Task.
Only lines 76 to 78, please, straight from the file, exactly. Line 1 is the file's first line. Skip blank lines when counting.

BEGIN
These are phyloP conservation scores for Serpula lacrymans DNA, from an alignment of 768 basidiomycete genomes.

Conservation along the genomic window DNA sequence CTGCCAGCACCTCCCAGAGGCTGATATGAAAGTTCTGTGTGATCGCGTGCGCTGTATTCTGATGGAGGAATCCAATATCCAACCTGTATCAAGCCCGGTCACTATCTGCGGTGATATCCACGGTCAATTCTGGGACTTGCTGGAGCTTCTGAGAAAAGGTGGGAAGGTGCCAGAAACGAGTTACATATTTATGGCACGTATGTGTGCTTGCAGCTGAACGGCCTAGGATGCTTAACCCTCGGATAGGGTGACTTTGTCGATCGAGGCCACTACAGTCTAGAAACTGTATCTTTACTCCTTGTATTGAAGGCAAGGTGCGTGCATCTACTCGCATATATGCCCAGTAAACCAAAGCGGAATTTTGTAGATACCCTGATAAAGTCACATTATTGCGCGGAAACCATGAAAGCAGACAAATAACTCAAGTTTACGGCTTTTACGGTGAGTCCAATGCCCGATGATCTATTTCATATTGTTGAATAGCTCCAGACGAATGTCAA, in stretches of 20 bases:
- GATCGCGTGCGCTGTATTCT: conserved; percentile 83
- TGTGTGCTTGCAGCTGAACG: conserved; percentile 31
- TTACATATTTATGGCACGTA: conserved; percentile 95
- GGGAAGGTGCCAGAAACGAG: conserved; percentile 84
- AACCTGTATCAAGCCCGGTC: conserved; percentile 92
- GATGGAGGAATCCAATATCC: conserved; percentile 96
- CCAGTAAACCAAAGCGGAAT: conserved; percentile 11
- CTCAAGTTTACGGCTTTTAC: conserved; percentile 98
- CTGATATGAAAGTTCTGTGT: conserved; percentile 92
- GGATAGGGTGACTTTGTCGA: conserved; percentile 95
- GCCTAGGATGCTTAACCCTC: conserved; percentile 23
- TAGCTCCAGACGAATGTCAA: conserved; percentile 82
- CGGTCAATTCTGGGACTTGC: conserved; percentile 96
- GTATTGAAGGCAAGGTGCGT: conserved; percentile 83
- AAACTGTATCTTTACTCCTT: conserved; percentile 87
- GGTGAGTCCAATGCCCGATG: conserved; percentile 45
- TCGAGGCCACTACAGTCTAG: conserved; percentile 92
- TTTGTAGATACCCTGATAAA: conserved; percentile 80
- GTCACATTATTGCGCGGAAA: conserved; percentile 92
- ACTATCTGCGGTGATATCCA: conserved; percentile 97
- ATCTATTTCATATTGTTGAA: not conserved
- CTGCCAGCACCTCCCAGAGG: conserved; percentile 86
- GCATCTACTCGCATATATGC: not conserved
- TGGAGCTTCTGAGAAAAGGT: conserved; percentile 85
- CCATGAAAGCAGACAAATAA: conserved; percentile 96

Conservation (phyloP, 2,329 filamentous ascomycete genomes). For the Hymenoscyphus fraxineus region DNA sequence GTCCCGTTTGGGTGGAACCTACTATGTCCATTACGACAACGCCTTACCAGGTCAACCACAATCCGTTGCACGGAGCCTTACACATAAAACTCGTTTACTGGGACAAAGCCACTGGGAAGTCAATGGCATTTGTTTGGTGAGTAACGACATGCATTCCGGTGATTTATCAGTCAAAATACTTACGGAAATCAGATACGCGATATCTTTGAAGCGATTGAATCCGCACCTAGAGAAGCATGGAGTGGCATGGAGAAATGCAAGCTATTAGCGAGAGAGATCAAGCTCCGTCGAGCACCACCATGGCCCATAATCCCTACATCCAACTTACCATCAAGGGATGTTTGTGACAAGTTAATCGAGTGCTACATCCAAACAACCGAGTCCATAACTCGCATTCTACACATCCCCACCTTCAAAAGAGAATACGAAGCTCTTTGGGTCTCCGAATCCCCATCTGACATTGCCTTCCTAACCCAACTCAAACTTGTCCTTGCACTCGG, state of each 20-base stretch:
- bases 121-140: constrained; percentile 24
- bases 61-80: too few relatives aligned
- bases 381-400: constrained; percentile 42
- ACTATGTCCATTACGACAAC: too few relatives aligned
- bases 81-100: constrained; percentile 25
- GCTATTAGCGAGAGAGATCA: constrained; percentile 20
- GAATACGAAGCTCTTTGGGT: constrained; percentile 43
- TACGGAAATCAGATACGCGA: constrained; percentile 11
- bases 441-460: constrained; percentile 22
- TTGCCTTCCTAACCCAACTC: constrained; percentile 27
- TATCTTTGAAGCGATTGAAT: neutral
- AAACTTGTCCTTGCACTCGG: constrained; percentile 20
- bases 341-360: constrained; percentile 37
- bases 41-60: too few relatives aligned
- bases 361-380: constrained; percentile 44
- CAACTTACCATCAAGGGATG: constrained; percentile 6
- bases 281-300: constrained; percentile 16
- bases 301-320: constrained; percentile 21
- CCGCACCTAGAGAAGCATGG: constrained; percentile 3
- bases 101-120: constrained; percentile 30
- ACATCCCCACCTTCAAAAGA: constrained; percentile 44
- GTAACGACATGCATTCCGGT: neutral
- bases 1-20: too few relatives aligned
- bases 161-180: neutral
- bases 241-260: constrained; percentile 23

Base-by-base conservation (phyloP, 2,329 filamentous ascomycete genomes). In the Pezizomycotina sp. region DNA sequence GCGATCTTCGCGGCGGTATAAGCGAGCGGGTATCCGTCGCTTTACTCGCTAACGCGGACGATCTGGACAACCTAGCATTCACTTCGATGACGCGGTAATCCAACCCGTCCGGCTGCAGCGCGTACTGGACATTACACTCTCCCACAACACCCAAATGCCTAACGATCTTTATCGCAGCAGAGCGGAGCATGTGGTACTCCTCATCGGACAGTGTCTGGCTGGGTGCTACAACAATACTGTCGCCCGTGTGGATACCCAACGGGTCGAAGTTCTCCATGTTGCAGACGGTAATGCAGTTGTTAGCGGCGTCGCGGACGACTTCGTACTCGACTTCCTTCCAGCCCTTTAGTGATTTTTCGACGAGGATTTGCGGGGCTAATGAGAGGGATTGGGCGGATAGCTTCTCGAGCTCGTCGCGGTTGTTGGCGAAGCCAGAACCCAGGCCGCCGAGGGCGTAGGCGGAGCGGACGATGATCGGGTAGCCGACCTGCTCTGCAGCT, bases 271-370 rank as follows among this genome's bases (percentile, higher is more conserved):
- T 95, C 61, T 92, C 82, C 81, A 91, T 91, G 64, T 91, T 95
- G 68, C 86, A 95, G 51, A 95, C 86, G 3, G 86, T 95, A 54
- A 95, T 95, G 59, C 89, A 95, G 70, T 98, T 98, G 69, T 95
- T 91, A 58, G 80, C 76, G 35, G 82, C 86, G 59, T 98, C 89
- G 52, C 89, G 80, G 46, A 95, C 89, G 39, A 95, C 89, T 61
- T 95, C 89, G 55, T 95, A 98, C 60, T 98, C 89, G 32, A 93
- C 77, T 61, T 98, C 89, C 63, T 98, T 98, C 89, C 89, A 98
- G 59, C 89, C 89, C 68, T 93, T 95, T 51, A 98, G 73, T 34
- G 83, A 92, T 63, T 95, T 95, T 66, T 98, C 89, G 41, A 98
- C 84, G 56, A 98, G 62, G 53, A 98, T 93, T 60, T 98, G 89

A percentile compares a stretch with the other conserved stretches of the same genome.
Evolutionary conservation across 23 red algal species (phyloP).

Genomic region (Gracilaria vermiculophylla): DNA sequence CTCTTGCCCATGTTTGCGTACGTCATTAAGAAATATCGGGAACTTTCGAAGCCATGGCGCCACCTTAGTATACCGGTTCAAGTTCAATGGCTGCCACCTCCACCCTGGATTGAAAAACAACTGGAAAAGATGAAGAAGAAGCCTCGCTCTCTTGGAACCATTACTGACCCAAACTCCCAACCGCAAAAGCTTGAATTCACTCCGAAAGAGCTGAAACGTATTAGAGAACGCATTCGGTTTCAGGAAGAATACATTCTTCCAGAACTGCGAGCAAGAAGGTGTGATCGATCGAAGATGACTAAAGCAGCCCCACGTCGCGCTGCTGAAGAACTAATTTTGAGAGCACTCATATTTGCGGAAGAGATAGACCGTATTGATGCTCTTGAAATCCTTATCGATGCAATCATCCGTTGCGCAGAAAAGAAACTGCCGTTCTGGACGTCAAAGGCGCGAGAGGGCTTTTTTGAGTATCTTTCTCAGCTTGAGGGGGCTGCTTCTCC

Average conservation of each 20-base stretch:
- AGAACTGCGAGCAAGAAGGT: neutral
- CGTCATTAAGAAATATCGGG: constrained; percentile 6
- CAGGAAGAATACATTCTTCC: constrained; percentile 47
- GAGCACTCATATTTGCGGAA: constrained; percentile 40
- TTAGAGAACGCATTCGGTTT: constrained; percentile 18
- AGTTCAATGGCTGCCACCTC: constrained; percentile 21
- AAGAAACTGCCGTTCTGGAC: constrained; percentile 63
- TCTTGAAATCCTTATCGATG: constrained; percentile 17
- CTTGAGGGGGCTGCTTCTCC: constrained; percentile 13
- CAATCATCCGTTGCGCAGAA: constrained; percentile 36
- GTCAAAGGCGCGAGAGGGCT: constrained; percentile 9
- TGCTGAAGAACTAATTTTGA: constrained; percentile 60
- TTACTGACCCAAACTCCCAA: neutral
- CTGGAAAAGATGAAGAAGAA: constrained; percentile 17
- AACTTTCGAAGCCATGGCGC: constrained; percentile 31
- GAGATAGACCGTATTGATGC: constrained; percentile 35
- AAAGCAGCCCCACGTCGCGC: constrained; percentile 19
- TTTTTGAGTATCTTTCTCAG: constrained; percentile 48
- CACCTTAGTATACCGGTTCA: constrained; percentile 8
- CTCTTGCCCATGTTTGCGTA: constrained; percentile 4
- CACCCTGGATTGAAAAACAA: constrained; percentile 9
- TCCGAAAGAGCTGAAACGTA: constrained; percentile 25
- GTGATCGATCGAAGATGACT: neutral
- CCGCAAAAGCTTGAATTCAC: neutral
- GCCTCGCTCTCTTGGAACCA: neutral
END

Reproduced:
- TCTTGAAATCCTTATCGATG: constrained; percentile 17
- CTTGAGGGGGCTGCTTCTCC: constrained; percentile 13
- CAATCATCCGTTGCGCAGAA: constrained; percentile 36